#247 – Smash’ed (Episode 11)

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“The Movie Star” premiered on April 16, 2012. It was written by Julie Rottenberg and Elisa Zuritsky, and directed by Tricia Brock. Again, shout-out to an all-female team! The episode was viewed by 5.95 million viewers. Down again, man.

This episode had three featured songs total, though one could argue that that spoken-word version of “Let Me Be Your Star” should count for half! Wow. The other two were one original song by Shaiman and Whitman called “Dig Deep,” and a cover of “Our Day Will Come” by Ruby & the Romantics.

Everyone in the Bombshell rehearsal room is abuzz about movie star Rebecca Duvall, especially her new understudy Karen Cartwright. But as the company sits in her first sing through of “Let Me Be Your Star,” they realize she’s not a vocalist like Karen or Ivy Lynn. You see, “Everyone said she could sing,” but nobody on Bombshell bothered to check first hand. Eileen asks Derek, Tom and Julia to come up with “constructive solutions.” Derek advocates for bringing Ivy back into the show, just in case they need her.

All that Karen can wonder is what Ivy’s return means for her. But once Rebecca showcases her ineptitude, Ivy and Karen begin to conspire together. Ivy teases Karen, prodding her that “you’re counting the minutes until she implodes, and if you’re not you’re in the wrong business.”

Rebecca Duvall confides in Derek that she wishes Bombshell could delve into the story of Marilyn with “a little less singing and dancing.” The writers try adding in a short scene for her at the Actors Studio, but she is still perplexed by the idea that a character would break into song. Eileen advocates for Rebecca, demanding a new “extra long scene” for her Marilyn.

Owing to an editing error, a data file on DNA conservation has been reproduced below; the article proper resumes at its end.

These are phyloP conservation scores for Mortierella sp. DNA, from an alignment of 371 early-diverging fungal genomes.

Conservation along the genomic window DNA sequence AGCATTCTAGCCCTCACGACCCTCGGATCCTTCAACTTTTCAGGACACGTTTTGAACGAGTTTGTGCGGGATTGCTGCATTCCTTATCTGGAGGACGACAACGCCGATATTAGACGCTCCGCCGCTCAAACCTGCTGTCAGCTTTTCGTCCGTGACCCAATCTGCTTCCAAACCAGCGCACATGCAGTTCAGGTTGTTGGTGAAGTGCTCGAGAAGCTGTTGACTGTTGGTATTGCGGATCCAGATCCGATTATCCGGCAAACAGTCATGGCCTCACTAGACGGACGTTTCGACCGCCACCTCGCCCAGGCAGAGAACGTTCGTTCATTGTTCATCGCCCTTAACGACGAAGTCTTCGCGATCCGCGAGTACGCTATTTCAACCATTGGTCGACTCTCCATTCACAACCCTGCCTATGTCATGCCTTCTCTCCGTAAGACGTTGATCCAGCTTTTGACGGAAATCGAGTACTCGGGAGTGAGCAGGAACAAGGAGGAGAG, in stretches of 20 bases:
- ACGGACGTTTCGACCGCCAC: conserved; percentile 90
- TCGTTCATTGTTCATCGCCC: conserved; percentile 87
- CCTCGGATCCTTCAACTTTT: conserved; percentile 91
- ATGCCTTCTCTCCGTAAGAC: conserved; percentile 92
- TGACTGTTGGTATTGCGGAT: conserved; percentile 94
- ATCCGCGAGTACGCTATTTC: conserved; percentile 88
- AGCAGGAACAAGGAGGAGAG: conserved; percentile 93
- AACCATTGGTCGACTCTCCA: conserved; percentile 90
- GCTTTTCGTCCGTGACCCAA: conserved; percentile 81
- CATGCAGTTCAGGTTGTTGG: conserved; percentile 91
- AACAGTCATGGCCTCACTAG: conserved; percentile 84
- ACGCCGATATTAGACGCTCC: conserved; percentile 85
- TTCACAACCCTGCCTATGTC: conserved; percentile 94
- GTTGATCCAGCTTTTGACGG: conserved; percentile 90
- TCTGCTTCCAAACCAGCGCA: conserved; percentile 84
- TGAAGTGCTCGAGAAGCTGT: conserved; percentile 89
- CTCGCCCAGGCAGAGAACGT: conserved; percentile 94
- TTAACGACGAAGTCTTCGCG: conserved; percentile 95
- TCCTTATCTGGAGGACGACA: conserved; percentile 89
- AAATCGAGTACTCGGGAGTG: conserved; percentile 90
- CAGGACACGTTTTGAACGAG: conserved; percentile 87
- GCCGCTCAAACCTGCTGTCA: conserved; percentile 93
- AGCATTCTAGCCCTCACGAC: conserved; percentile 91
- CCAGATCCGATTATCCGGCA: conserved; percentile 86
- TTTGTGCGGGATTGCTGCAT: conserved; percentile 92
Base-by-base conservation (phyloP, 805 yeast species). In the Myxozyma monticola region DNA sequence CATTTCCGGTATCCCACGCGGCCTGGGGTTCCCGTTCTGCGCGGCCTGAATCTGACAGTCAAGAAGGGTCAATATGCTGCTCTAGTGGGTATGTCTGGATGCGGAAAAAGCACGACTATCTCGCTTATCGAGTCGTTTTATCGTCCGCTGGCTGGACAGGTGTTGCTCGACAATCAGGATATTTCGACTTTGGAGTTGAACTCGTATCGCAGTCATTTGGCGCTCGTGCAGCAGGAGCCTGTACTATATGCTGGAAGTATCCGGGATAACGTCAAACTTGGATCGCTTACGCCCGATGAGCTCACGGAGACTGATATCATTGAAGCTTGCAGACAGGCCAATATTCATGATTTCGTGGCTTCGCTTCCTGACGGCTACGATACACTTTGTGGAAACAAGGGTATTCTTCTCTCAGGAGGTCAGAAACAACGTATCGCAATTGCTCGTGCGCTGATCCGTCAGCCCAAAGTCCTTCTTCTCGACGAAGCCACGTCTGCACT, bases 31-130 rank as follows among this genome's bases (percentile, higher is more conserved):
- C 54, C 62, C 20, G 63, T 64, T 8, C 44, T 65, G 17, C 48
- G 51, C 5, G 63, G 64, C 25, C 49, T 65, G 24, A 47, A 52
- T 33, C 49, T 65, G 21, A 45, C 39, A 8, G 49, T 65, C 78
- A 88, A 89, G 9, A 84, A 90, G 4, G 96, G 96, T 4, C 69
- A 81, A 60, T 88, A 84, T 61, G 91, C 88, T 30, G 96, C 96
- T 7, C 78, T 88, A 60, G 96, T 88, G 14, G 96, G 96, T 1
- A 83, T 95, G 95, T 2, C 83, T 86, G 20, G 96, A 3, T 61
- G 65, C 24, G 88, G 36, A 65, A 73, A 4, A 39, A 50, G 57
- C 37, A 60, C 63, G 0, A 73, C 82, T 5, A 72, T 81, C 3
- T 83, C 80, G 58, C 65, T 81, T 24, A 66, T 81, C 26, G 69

Eileen imparts an old adage to assistant Ellis, “Keep your friends close, celebrities closer, and their assistants even closer still.” For Eileen, this includes Rebecca Duvall and her many, many, many ideas for script revisions. But in a late night work session with the creative team, Rebecca turns out to be surprisingly candid about her own limitations, asking for keys to be lowered and ballads to be cut. Based on the collegial session, there’s a new jazzy version of “Dig Deep” added that references Stanislavsky, childhood drama and Sigmund Freud.

At a screening of Rebecca Duvall’s new movie, Ivy and Karen talk about their hot-headed boyfriends and catch each other sneaking out of the boring movie. They share a laugh followed by Ivy announcing “She’s annoying. She stole our part. We hate her. Let’s go drinking.” After a few, Ivy tells Karen “When Rebecca Duvall goes down, everything’s up for grabs. You’re going to have to pry that part of my cold dead hands.”

In other news, Julia and her separated husband Frank come together to get their son to improve in calculus. Ellis gets caught trying to pull one over on Rebecca Duvall’s assistant. And Tom’s date with “chorus crush” Sam stops short of physical intimacy because “he’s old-fashioned and believes in God.”


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